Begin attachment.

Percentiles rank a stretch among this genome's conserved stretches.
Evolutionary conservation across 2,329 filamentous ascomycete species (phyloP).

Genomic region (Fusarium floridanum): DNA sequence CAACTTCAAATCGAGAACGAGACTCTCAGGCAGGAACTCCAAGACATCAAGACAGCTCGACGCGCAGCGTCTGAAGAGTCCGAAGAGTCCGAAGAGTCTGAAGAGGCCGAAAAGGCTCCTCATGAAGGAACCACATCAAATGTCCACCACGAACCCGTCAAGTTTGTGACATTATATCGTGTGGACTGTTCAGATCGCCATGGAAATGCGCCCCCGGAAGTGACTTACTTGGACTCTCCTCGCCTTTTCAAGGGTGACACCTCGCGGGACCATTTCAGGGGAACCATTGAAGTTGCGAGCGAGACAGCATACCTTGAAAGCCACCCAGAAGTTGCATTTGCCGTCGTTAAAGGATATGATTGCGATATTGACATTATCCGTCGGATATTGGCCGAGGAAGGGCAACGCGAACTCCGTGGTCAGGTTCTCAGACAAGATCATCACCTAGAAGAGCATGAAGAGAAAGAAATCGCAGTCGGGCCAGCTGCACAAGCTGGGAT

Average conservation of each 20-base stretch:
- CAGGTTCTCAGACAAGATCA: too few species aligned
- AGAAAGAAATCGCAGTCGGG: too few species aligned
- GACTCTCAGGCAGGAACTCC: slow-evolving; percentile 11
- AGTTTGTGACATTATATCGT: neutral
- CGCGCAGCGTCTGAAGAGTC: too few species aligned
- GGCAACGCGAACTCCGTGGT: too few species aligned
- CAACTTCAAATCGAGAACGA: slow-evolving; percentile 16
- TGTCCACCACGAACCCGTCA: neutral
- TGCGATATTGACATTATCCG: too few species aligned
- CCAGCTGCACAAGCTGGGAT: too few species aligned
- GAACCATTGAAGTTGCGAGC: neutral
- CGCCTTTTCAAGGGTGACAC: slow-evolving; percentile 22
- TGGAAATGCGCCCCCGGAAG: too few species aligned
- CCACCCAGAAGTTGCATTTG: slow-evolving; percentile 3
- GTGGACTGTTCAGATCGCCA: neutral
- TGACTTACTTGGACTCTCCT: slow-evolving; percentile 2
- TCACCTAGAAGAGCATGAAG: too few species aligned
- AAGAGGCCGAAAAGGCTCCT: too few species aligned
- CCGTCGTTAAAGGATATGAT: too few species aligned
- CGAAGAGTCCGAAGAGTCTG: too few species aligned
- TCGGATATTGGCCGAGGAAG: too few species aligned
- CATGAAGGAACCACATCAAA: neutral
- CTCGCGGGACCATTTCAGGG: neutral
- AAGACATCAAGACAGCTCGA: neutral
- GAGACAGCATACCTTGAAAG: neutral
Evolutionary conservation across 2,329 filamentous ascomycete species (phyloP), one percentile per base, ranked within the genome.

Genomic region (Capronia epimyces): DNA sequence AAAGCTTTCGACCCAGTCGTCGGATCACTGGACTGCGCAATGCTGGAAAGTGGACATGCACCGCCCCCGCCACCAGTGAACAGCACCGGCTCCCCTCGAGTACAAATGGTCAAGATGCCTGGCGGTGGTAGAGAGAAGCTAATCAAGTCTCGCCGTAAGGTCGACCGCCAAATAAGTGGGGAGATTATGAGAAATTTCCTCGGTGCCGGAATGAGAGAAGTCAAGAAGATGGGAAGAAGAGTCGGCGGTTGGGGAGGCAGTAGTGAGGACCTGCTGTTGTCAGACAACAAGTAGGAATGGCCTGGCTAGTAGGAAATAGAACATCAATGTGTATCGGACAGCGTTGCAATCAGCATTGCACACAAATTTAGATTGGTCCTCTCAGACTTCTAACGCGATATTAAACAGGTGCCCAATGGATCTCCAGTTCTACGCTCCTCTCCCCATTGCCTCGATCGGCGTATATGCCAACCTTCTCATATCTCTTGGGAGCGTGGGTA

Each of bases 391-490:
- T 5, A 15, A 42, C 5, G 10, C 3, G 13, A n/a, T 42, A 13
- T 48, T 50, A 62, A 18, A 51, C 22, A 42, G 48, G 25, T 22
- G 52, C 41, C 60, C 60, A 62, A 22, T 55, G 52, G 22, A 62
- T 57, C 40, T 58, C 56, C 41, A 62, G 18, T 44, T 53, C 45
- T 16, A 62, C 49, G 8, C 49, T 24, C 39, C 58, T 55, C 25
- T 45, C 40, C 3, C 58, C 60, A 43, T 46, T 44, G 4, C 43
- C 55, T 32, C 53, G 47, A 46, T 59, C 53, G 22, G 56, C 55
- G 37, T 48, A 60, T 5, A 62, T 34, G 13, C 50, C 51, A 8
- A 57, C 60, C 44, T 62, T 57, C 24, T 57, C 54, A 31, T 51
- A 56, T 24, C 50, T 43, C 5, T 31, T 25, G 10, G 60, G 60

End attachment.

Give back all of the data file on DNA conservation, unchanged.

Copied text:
Percentiles rank a stretch among this genome's conserved stretches.
Evolutionary conservation across 2,329 filamentous ascomycete species (phyloP).

Genomic region (Fusarium floridanum): DNA sequence CAACTTCAAATCGAGAACGAGACTCTCAGGCAGGAACTCCAAGACATCAAGACAGCTCGACGCGCAGCGTCTGAAGAGTCCGAAGAGTCCGAAGAGTCTGAAGAGGCCGAAAAGGCTCCTCATGAAGGAACCACATCAAATGTCCACCACGAACCCGTCAAGTTTGTGACATTATATCGTGTGGACTGTTCAGATCGCCATGGAAATGCGCCCCCGGAAGTGACTTACTTGGACTCTCCTCGCCTTTTCAAGGGTGACACCTCGCGGGACCATTTCAGGGGAACCATTGAAGTTGCGAGCGAGACAGCATACCTTGAAAGCCACCCAGAAGTTGCATTTGCCGTCGTTAAAGGATATGATTGCGATATTGACATTATCCGTCGGATATTGGCCGAGGAAGGGCAACGCGAACTCCGTGGTCAGGTTCTCAGACAAGATCATCACCTAGAAGAGCATGAAGAGAAAGAAATCGCAGTCGGGCCAGCTGCACAAGCTGGGAT

Average conservation of each 20-base stretch:
- CAGGTTCTCAGACAAGATCA: too few species aligned
- AGAAAGAAATCGCAGTCGGG: too few species aligned
- GACTCTCAGGCAGGAACTCC: slow-evolving; percentile 11
- AGTTTGTGACATTATATCGT: neutral
- CGCGCAGCGTCTGAAGAGTC: too few species aligned
- GGCAACGCGAACTCCGTGGT: too few species aligned
- CAACTTCAAATCGAGAACGA: slow-evolving; percentile 16
- TGTCCACCACGAACCCGTCA: neutral
- TGCGATATTGACATTATCCG: too few species aligned
- CCAGCTGCACAAGCTGGGAT: too few species aligned
- GAACCATTGAAGTTGCGAGC: neutral
- CGCCTTTTCAAGGGTGACAC: slow-evolving; percentile 22
- TGGAAATGCGCCCCCGGAAG: too few species aligned
- CCACCCAGAAGTTGCATTTG: slow-evolving; percentile 3
- GTGGACTGTTCAGATCGCCA: neutral
- TGACTTACTTGGACTCTCCT: slow-evolving; percentile 2
- TCACCTAGAAGAGCATGAAG: too few species aligned
- AAGAGGCCGAAAAGGCTCCT: too few species aligned
- CCGTCGTTAAAGGATATGAT: too few species aligned
- CGAAGAGTCCGAAGAGTCTG: too few species aligned
- TCGGATATTGGCCGAGGAAG: too few species aligned
- CATGAAGGAACCACATCAAA: neutral
- CTCGCGGGACCATTTCAGGG: neutral
- AAGACATCAAGACAGCTCGA: neutral
- GAGACAGCATACCTTGAAAG: neutral
Evolutionary conservation across 2,329 filamentous ascomycete species (phyloP), one percentile per base, ranked within the genome.

Genomic region (Capronia epimyces): DNA sequence AAAGCTTTCGACCCAGTCGTCGGATCACTGGACTGCGCAATGCTGGAAAGTGGACATGCACCGCCCCCGCCACCAGTGAACAGCACCGGCTCCCCTCGAGTACAAATGGTCAAGATGCCTGGCGGTGGTAGAGAGAAGCTAATCAAGTCTCGCCGTAAGGTCGACCGCCAAATAAGTGGGGAGATTATGAGAAATTTCCTCGGTGCCGGAATGAGAGAAGTCAAGAAGATGGGAAGAAGAGTCGGCGGTTGGGGAGGCAGTAGTGAGGACCTGCTGTTGTCAGACAACAAGTAGGAATGGCCTGGCTAGTAGGAAATAGAACATCAATGTGTATCGGACAGCGTTGCAATCAGCATTGCACACAAATTTAGATTGGTCCTCTCAGACTTCTAACGCGATATTAAACAGGTGCCCAATGGATCTCCAGTTCTACGCTCCTCTCCCCATTGCCTCGATCGGCGTATATGCCAACCTTCTCATATCTCTTGGGAGCGTGGGTA

Each of bases 391-490:
- T 5, A 15, A 42, C 5, G 10, C 3, G 13, A n/a, T 42, A 13
- T 48, T 50, A 62, A 18, A 51, C 22, A 42, G 48, G 25, T 22
- G 52, C 41, C 60, C 60, A 62, A 22, T 55, G 52, G 22, A 62
- T 57, C 40, T 58, C 56, C 41, A 62, G 18, T 44, T 53, C 45
- T 16, A 62, C 49, G 8, C 49, T 24, C 39, C 58, T 55, C 25
- T 45, C 40, C 3, C 58, C 60, A 43, T 46, T 44, G 4, C 43
- C 55, T 32, C 53, G 47, A 46, T 59, C 53, G 22, G 56, C 55
- G 37, T 48, A 60, T 5, A 62, T 34, G 13, C 50, C 51, A 8
- A 57, C 60, C 44, T 62, T 57, C 24, T 57, C 54, A 31, T 51
- A 56, T 24, C 50, T 43, C 5, T 31, T 25, G 10, G 60, G 60